Let's talk about that wood grain, first. One of the biggest limitations I saw back in 2016 when I experimented with wood filament was the lack of wood grain. The wood filament did, indeed, create a material that could be worked somewhat like wood. But it didn't look like wood. It looked like molded sawdust.

Desktop Metals claims (and I'm using the word "claims" here on purpose) that "Forust produces a wooden part with a digital grain that flows throughout the entire part that can be sanded and refinished."

Image: Desktop Metal

But, how? Does the printing process deposit ink in multiple colors, or use multiple streams of wood products to reproduce that grain? Does the grain need to be built into the 3D model or is there a slicer that generates the grain look? Is the grain just a faux finish painted on top of the printed objects?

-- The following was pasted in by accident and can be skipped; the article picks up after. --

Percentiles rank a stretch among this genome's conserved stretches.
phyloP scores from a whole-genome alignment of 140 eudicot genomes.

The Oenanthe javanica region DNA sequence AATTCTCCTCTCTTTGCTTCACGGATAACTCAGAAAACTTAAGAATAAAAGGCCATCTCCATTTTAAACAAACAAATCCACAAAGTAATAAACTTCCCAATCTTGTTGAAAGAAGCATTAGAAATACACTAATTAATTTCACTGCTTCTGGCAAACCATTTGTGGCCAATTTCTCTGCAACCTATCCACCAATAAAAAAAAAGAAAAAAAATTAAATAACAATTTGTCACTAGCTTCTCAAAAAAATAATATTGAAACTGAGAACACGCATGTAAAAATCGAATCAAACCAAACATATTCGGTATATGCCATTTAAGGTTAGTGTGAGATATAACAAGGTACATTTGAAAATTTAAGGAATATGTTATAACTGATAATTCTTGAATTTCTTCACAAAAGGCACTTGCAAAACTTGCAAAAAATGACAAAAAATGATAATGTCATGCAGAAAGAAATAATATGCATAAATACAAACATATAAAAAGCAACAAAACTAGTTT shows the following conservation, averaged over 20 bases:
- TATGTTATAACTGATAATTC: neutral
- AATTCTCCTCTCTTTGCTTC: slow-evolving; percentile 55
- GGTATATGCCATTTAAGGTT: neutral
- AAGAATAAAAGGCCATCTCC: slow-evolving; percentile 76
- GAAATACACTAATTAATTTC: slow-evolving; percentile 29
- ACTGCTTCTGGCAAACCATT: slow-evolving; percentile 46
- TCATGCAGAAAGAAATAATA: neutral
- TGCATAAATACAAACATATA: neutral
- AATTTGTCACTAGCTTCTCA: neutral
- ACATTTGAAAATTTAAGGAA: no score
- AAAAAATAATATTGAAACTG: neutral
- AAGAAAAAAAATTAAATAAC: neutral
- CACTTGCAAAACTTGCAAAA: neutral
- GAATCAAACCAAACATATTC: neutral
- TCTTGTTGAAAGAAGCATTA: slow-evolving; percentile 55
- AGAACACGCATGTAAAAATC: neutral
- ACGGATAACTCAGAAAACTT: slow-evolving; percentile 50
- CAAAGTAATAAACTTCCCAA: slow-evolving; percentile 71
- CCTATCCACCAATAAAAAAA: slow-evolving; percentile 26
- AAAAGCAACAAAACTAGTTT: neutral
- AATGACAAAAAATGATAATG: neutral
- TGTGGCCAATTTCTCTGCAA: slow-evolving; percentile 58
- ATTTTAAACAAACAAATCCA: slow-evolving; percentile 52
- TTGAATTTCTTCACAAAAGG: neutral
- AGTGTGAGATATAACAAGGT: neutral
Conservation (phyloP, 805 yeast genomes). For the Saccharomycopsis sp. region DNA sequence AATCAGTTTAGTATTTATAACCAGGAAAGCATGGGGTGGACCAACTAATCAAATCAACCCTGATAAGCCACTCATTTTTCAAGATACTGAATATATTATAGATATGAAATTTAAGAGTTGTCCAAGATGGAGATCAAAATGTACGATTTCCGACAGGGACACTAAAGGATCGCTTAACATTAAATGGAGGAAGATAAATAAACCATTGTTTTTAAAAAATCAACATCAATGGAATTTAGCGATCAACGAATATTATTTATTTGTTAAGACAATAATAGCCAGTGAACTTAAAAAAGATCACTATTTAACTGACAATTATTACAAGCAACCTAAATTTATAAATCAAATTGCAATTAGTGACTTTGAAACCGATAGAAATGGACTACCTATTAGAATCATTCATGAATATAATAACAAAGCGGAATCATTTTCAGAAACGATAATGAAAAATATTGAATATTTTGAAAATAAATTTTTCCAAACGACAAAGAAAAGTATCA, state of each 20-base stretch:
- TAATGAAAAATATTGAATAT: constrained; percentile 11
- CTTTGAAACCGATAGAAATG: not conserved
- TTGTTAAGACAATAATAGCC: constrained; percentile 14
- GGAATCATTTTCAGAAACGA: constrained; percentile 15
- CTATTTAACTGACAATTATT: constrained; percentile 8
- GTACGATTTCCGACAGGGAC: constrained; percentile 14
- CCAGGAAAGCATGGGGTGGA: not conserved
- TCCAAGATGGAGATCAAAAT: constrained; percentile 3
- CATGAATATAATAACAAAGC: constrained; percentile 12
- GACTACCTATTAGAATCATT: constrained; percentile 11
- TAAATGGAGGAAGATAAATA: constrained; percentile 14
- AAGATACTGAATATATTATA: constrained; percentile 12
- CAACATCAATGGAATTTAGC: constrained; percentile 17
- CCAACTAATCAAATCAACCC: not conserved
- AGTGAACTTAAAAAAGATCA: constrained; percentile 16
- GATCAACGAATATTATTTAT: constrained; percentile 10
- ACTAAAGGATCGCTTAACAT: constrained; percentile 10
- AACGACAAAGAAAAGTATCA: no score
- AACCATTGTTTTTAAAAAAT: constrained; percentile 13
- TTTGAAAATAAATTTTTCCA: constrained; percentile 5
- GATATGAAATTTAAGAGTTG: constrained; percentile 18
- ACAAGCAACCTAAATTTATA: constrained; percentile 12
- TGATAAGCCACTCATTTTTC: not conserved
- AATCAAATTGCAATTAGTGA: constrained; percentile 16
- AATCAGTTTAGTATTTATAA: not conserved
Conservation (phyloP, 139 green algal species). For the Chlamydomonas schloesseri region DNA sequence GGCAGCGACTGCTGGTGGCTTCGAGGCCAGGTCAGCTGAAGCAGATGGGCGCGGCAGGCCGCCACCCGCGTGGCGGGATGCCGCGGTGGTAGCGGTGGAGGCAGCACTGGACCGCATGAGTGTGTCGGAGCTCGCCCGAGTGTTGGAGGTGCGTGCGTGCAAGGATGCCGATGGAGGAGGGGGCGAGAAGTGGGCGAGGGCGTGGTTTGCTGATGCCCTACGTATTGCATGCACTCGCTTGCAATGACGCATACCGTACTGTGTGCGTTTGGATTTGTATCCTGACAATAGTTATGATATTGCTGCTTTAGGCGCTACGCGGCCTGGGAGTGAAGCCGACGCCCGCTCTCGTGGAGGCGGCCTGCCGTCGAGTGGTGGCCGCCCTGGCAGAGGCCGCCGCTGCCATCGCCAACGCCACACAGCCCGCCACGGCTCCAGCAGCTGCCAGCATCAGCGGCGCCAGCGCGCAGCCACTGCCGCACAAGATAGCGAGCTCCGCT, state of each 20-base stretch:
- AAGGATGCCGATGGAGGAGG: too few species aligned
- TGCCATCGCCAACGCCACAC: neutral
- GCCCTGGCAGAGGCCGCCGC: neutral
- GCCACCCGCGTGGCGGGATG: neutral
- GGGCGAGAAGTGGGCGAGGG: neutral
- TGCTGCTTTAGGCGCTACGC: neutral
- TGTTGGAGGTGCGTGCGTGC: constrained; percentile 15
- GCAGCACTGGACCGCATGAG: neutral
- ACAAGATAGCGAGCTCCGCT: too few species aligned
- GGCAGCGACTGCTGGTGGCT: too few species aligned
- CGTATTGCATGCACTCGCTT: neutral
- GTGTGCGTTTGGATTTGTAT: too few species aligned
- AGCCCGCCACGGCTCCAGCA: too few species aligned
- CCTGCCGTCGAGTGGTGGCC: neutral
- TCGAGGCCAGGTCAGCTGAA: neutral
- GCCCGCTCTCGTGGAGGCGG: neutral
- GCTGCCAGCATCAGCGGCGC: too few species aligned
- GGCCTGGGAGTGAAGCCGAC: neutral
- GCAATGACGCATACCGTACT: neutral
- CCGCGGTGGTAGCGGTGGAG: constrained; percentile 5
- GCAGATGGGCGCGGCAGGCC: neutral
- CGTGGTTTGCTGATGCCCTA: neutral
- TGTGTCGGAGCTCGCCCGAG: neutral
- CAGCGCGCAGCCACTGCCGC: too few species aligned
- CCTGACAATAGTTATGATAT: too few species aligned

When I reached out to the company, I was given a surprisingly evasive answer by Andrew Jeffery, co-inventor of the Forust process: "While the specific process for applying the grain is proprietary, with the Forust process, we apply the grain not just on the surface of the part, but it's fully throughout the entire part."

So, yeah. Magic. Secret, proprietary, we're-not-even-going-to-slightly-give-you-an-answer "magic."

I want to give the company the benefit of the doubt, but I do think the fact that they led off with Clarke's "indistinguishable from magic" quote and ended up with "proprietary" makes their claims worthy of some question.

Image: Desktop Metal

Most of the images provided by the company look very similar to what I was able to produce back in 2016 with wood filament. Of the twelve images provided to me by the company, only four showed any grain at all (and two of those were simply different angles of the same objects).

Design applications and material limits

So that just leaves us with a final concern. The company says it can make chairs and tables with their Forust process. To be fair, I think we've all bought tables or shelves made out of MDF or particle board. Usually, there's some veneer applied to make it look nice, but really, most of our modern knock-down furniture is some form of shavings or dust mixed with a binder agent, dressed up to look like wood.